A short time ago, the end of the NFL football season meant sports fans turned their attention towards the stretch run of the NBA basketball schedule.
Unfortunately, the glory days of the league are far in the rear view and the immediate future is looking bleak.
Television ratings and ticket sales are on the decline and the NBA could be facing very uncertain days ahead.
The league began its slow and steady decline with it's 1995 expansion to Canada. The addition of the Vancouver Grizzlies - who later relocated to Memphis - and the Toronto Raptors, diluted the talent pool immensely.
This coincided with the breakup of the widely popular Chicago Bulls roster that won six championships over a span of eight years.
Chicago Bulls teams of the early 1990s were obviously huge television draws, as Rodman's charismatic personality had crossover appeal to non-basketball fans and Jordan was perhaps the greatest athlete to ever play the game. The NBA was never the same after the abrupt dismantling of the Chicago Bulls dynasty squad.
Just one year later, the New York Knicks went into a steep decline following Patrick Ewing's departure. The post-Ewing era plummet would last for almost a decade and basketball became a non-entity in New York. Not having this major market in the playoff mix year-after-year left the NBA reeling as they slipped further into the abyss.
Should there be less regular-season NBA games and less teams making the playoffs ?
Fans gravitated to the Knicks teams of the mid-1990s because of their passionate, aggressive style. They played a physical game and weren't afraid of mixing it up in the paint, which is a part of the modern game that is sorely lacking.
Players are expected to be robotic drones that can't show emotion or make overt gestures in present-day NBA. A new rule was instituted during the offseason following the 2009-10 season that cracked down on player reactions to referee calls and increased fines for technical fouls.
Besides allowing for a more physical style of basketball, the NBA should implement a number of other changes that would bring the league back to the forefront of the sports landscape in the United States.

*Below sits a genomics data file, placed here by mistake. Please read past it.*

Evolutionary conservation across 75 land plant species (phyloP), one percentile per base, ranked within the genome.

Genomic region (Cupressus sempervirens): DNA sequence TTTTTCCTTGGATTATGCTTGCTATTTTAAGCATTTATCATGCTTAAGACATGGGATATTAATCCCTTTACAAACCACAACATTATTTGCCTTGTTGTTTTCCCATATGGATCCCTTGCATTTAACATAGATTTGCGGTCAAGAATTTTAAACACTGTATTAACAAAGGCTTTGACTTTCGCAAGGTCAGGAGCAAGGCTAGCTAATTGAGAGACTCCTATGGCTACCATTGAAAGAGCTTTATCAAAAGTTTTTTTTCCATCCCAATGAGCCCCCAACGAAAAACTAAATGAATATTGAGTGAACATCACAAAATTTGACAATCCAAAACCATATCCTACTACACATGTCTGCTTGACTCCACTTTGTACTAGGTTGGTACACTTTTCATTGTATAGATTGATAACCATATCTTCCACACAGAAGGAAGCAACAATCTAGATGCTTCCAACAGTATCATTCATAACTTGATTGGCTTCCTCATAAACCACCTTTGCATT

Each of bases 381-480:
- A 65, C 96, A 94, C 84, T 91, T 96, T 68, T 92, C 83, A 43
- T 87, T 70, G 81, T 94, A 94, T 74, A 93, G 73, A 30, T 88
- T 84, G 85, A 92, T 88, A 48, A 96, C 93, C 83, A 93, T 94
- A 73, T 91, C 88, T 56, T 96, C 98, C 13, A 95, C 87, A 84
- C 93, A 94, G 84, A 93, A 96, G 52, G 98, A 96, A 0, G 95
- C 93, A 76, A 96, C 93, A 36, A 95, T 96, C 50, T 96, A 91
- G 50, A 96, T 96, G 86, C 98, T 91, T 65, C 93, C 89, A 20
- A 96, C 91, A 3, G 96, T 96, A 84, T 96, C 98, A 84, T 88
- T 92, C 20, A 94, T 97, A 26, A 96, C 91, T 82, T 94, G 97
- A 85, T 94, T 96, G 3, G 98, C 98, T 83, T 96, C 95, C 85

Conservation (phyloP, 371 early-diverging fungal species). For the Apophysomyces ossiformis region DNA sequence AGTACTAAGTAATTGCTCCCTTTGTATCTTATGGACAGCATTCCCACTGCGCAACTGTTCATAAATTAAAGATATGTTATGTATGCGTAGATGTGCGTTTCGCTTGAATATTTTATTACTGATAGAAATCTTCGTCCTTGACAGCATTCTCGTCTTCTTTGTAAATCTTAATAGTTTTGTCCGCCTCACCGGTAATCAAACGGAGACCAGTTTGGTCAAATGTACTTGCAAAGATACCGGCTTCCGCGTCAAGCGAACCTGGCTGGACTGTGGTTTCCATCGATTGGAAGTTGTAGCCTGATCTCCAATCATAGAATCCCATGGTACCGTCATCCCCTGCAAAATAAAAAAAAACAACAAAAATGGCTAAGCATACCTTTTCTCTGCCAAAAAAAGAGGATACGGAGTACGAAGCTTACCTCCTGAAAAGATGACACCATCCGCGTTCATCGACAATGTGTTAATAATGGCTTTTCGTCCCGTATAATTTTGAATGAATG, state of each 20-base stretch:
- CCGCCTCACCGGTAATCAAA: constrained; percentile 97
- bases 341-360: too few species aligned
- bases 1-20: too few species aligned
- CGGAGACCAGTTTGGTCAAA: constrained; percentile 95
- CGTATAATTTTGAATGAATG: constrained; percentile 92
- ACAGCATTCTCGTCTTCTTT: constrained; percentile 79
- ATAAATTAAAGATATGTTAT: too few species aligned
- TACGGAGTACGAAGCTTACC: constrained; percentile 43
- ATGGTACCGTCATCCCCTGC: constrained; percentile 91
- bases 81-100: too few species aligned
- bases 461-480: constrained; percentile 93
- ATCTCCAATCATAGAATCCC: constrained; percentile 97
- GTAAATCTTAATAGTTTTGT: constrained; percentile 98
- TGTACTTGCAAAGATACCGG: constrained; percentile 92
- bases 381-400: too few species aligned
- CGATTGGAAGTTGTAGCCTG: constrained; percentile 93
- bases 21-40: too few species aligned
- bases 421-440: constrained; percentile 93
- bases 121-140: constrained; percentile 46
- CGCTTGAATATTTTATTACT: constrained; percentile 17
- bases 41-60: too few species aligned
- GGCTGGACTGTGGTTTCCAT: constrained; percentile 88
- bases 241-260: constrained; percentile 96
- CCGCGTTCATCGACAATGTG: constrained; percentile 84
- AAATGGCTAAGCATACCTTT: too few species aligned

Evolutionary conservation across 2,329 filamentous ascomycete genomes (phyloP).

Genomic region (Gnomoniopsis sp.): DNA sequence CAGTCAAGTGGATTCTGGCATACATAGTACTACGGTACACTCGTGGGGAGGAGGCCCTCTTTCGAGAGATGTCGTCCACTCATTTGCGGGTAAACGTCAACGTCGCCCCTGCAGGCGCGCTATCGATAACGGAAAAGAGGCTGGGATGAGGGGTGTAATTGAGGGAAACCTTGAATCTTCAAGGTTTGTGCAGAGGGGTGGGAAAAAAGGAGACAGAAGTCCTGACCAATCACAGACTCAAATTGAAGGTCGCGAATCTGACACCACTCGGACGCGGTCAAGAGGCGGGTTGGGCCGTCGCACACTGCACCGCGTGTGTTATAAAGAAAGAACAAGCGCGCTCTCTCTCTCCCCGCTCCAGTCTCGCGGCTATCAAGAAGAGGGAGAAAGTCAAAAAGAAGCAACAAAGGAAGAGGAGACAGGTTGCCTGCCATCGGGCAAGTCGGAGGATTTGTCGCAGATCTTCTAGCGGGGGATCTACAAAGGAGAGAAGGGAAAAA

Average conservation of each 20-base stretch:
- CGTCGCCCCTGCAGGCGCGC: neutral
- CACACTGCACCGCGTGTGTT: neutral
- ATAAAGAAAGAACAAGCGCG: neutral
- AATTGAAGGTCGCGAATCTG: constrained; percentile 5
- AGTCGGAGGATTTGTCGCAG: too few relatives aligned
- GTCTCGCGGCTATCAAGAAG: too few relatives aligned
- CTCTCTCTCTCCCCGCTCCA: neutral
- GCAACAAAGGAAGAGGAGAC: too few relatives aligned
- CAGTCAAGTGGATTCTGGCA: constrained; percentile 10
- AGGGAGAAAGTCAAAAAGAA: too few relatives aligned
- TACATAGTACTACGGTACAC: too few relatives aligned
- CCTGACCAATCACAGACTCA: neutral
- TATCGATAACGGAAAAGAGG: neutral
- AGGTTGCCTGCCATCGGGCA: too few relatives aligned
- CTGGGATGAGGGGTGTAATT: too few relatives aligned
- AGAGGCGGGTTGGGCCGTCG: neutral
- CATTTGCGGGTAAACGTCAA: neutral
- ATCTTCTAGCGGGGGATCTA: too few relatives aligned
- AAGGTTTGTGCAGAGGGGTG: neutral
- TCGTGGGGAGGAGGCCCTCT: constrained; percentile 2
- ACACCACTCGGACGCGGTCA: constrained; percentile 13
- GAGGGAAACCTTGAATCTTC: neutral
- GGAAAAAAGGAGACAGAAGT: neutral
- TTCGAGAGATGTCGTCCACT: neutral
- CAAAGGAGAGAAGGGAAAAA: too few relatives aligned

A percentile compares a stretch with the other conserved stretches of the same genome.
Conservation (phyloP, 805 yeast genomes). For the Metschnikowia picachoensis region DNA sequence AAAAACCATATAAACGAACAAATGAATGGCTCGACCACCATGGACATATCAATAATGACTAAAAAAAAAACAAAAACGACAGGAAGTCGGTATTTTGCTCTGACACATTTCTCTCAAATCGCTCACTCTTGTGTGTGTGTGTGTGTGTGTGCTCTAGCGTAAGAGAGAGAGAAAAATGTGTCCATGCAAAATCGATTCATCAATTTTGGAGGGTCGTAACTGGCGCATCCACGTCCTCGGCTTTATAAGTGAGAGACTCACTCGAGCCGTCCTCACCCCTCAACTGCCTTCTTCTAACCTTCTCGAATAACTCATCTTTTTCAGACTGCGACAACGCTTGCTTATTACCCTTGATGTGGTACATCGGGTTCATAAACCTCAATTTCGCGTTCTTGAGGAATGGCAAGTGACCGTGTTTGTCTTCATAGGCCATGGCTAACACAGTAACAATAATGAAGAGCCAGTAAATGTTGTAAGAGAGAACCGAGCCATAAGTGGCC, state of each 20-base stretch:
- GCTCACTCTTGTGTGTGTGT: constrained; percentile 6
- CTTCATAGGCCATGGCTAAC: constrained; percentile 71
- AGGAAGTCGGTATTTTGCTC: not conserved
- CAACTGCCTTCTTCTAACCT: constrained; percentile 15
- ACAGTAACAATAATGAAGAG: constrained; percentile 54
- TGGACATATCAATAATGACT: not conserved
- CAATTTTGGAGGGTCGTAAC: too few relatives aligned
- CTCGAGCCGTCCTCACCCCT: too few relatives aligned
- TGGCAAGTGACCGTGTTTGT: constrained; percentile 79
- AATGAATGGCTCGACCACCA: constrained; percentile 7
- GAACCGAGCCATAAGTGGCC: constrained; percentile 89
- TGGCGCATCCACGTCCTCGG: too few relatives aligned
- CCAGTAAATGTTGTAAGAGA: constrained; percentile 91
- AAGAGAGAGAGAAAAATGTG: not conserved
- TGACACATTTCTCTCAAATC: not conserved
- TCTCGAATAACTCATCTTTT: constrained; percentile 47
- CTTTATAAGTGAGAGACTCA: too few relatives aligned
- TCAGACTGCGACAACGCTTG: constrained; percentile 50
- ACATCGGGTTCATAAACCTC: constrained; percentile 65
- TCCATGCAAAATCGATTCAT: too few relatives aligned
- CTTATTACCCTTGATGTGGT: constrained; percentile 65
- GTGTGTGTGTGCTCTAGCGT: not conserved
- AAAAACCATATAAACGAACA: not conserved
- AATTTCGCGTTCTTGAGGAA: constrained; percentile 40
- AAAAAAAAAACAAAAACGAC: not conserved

The regular-season should be cut from 82 games to 60, which would make each contest far more intense and meaningful. A reduction in the number of games would have a detrimental impact on the league financially, but would significantly increase the quality of play. Fresher athletes means more exciting games, which would result in an overall better product for the customers.
According to Houston Rockets general manager Daryl Morey, fewer games would greater increase television ratings. ""The NCAA tournament, in 63 games, makes more TV money than the local TV money for the entire NBA regular season of 1,200-plus games" he said. "It would be hard to tell the owners you'd have to take a revenue hit, but you might get it back later because more people are tuning in."
Secondly, a new playoff system should be introduced that would take a page from the NFL's much-ballyhooed postseason format, where six teams from each conference -instead of eight - would make the playoffs, with the top two receiving first-round byes.
The NBA Playoffs takes far too long to complete by extending into June and allowing eight teams from each conference to make the playoffs means that far too many mediocre, sub-.500 squads have the chance to advance. There is not enough of an advantage of being the one or two seed in the conference under the current format, so they should receive first-round byes.